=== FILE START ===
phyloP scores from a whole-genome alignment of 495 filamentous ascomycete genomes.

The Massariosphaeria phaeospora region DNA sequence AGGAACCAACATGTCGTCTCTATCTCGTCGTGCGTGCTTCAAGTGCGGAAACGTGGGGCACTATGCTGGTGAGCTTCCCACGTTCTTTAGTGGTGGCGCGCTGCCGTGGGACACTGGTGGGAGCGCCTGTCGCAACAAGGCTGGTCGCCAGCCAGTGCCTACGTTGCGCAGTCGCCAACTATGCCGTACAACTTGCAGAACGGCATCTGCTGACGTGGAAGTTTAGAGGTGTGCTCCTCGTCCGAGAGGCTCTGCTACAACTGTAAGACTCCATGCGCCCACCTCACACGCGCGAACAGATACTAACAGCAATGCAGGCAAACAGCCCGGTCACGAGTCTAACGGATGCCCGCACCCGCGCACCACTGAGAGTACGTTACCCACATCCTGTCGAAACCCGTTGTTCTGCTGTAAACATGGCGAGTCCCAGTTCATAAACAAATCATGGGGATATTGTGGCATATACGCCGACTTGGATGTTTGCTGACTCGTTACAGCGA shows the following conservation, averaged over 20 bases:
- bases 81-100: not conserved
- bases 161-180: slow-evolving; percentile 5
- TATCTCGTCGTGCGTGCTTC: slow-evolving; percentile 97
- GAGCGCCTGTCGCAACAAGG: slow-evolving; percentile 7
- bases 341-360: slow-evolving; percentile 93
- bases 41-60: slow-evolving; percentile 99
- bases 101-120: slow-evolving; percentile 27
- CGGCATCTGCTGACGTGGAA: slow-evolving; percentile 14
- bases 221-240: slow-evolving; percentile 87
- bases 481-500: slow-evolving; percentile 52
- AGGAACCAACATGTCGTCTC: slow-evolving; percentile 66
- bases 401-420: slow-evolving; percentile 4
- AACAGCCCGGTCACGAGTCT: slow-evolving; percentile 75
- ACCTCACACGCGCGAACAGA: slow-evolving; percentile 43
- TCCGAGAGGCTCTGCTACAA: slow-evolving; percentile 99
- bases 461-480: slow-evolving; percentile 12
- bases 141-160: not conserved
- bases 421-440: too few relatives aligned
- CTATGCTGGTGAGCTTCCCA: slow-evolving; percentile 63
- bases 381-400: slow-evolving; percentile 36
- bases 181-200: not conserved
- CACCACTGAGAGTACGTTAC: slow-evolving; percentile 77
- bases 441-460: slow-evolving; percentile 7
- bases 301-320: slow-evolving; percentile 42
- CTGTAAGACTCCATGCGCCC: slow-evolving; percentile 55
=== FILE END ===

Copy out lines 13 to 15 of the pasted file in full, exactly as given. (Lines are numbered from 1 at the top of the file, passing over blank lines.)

- AGGAACCAACATGTCGTCTC: slow-evolving; percentile 66
- bases 401-420: slow-evolving; percentile 4
- AACAGCCCGGTCACGAGTCT: slow-evolving; percentile 75